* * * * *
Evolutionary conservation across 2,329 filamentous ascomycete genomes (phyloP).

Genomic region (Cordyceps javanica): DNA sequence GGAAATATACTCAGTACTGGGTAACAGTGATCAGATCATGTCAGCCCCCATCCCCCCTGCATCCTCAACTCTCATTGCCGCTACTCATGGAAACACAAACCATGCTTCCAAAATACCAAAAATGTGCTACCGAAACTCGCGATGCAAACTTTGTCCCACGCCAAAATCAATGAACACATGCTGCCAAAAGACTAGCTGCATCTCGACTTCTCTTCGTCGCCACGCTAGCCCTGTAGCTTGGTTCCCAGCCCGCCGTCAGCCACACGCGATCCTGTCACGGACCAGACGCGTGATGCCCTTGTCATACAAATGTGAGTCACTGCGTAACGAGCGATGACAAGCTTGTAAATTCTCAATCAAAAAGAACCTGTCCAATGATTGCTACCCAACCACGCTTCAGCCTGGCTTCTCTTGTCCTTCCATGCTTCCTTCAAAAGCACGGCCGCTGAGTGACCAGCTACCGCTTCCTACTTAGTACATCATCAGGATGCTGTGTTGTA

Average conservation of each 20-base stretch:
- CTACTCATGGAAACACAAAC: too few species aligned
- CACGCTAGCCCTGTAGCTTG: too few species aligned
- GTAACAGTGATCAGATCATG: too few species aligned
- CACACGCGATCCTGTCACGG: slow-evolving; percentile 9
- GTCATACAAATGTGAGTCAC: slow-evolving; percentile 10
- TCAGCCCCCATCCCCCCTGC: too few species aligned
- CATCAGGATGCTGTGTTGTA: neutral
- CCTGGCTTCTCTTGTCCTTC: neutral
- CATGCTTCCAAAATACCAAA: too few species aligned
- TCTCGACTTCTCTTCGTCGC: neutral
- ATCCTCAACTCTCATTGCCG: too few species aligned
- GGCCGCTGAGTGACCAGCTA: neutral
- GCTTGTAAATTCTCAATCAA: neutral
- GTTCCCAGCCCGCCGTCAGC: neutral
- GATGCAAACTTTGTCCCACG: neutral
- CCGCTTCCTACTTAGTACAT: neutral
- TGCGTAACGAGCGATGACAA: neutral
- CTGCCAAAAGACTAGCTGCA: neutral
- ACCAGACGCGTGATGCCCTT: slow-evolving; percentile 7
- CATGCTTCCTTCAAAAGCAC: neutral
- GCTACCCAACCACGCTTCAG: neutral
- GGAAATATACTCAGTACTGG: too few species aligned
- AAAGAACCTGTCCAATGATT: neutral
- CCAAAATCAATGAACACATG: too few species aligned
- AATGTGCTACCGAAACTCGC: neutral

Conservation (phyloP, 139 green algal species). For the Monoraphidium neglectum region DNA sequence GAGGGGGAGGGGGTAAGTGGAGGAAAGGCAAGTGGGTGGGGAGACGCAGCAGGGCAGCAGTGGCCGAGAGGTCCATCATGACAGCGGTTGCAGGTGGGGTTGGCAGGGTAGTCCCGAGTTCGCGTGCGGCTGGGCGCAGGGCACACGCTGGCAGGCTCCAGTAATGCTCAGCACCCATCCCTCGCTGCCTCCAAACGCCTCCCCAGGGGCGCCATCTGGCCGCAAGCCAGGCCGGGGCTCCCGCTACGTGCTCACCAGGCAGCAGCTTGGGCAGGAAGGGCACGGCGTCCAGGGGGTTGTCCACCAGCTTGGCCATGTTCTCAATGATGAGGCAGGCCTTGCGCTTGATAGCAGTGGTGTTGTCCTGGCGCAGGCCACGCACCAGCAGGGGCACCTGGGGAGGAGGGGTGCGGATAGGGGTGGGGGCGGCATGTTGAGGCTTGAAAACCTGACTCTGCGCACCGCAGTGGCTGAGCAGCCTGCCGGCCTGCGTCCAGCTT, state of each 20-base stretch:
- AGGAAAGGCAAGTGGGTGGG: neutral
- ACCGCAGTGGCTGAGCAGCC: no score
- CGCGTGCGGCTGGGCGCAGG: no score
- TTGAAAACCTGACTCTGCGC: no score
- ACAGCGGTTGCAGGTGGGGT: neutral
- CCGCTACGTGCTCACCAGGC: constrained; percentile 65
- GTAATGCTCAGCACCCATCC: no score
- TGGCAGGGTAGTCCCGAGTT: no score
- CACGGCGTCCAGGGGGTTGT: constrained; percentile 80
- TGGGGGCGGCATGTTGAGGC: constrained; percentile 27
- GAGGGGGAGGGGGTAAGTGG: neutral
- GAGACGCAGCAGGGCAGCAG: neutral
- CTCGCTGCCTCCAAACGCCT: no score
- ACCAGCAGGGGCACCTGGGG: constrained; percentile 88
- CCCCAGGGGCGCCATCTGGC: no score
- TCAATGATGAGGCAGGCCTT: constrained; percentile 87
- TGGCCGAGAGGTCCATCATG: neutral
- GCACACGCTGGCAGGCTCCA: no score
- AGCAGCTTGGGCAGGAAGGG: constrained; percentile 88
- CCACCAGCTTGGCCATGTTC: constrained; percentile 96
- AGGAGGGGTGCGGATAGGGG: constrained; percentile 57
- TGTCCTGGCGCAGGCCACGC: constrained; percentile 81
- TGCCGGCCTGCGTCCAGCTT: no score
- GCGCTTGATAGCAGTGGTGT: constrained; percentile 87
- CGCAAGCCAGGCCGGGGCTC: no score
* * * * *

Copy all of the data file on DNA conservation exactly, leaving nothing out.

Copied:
Evolutionary conservation across 2,329 filamentous ascomycete genomes (phyloP).

Genomic region (Cordyceps javanica): DNA sequence GGAAATATACTCAGTACTGGGTAACAGTGATCAGATCATGTCAGCCCCCATCCCCCCTGCATCCTCAACTCTCATTGCCGCTACTCATGGAAACACAAACCATGCTTCCAAAATACCAAAAATGTGCTACCGAAACTCGCGATGCAAACTTTGTCCCACGCCAAAATCAATGAACACATGCTGCCAAAAGACTAGCTGCATCTCGACTTCTCTTCGTCGCCACGCTAGCCCTGTAGCTTGGTTCCCAGCCCGCCGTCAGCCACACGCGATCCTGTCACGGACCAGACGCGTGATGCCCTTGTCATACAAATGTGAGTCACTGCGTAACGAGCGATGACAAGCTTGTAAATTCTCAATCAAAAAGAACCTGTCCAATGATTGCTACCCAACCACGCTTCAGCCTGGCTTCTCTTGTCCTTCCATGCTTCCTTCAAAAGCACGGCCGCTGAGTGACCAGCTACCGCTTCCTACTTAGTACATCATCAGGATGCTGTGTTGTA

Average conservation of each 20-base stretch:
- CTACTCATGGAAACACAAAC: too few species aligned
- CACGCTAGCCCTGTAGCTTG: too few species aligned
- GTAACAGTGATCAGATCATG: too few species aligned
- CACACGCGATCCTGTCACGG: slow-evolving; percentile 9
- GTCATACAAATGTGAGTCAC: slow-evolving; percentile 10
- TCAGCCCCCATCCCCCCTGC: too few species aligned
- CATCAGGATGCTGTGTTGTA: neutral
- CCTGGCTTCTCTTGTCCTTC: neutral
- CATGCTTCCAAAATACCAAA: too few species aligned
- TCTCGACTTCTCTTCGTCGC: neutral
- ATCCTCAACTCTCATTGCCG: too few species aligned
- GGCCGCTGAGTGACCAGCTA: neutral
- GCTTGTAAATTCTCAATCAA: neutral
- GTTCCCAGCCCGCCGTCAGC: neutral
- GATGCAAACTTTGTCCCACG: neutral
- CCGCTTCCTACTTAGTACAT: neutral
- TGCGTAACGAGCGATGACAA: neutral
- CTGCCAAAAGACTAGCTGCA: neutral
- ACCAGACGCGTGATGCCCTT: slow-evolving; percentile 7
- CATGCTTCCTTCAAAAGCAC: neutral
- GCTACCCAACCACGCTTCAG: neutral
- GGAAATATACTCAGTACTGG: too few species aligned
- AAAGAACCTGTCCAATGATT: neutral
- CCAAAATCAATGAACACATG: too few species aligned
- AATGTGCTACCGAAACTCGC: neutral

Conservation (phyloP, 139 green algal species). For the Monoraphidium neglectum region DNA sequence GAGGGGGAGGGGGTAAGTGGAGGAAAGGCAAGTGGGTGGGGAGACGCAGCAGGGCAGCAGTGGCCGAGAGGTCCATCATGACAGCGGTTGCAGGTGGGGTTGGCAGGGTAGTCCCGAGTTCGCGTGCGGCTGGGCGCAGGGCACACGCTGGCAGGCTCCAGTAATGCTCAGCACCCATCCCTCGCTGCCTCCAAACGCCTCCCCAGGGGCGCCATCTGGCCGCAAGCCAGGCCGGGGCTCCCGCTACGTGCTCACCAGGCAGCAGCTTGGGCAGGAAGGGCACGGCGTCCAGGGGGTTGTCCACCAGCTTGGCCATGTTCTCAATGATGAGGCAGGCCTTGCGCTTGATAGCAGTGGTGTTGTCCTGGCGCAGGCCACGCACCAGCAGGGGCACCTGGGGAGGAGGGGTGCGGATAGGGGTGGGGGCGGCATGTTGAGGCTTGAAAACCTGACTCTGCGCACCGCAGTGGCTGAGCAGCCTGCCGGCCTGCGTCCAGCTT, state of each 20-base stretch:
- AGGAAAGGCAAGTGGGTGGG: neutral
- ACCGCAGTGGCTGAGCAGCC: no score
- CGCGTGCGGCTGGGCGCAGG: no score
- TTGAAAACCTGACTCTGCGC: no score
- ACAGCGGTTGCAGGTGGGGT: neutral
- CCGCTACGTGCTCACCAGGC: constrained; percentile 65
- GTAATGCTCAGCACCCATCC: no score
- TGGCAGGGTAGTCCCGAGTT: no score
- CACGGCGTCCAGGGGGTTGT: constrained; percentile 80
- TGGGGGCGGCATGTTGAGGC: constrained; percentile 27
- GAGGGGGAGGGGGTAAGTGG: neutral
- GAGACGCAGCAGGGCAGCAG: neutral
- CTCGCTGCCTCCAAACGCCT: no score
- ACCAGCAGGGGCACCTGGGG: constrained; percentile 88
- CCCCAGGGGCGCCATCTGGC: no score
- TCAATGATGAGGCAGGCCTT: constrained; percentile 87
- TGGCCGAGAGGTCCATCATG: neutral
- GCACACGCTGGCAGGCTCCA: no score
- AGCAGCTTGGGCAGGAAGGG: constrained; percentile 88
- CCACCAGCTTGGCCATGTTC: constrained; percentile 96
- AGGAGGGGTGCGGATAGGGG: constrained; percentile 57
- TGTCCTGGCGCAGGCCACGC: constrained; percentile 81
- TGCCGGCCTGCGTCCAGCTT: no score
- GCGCTTGATAGCAGTGGTGT: constrained; percentile 87
- CGCAAGCCAGGCCGGGGCTC: no score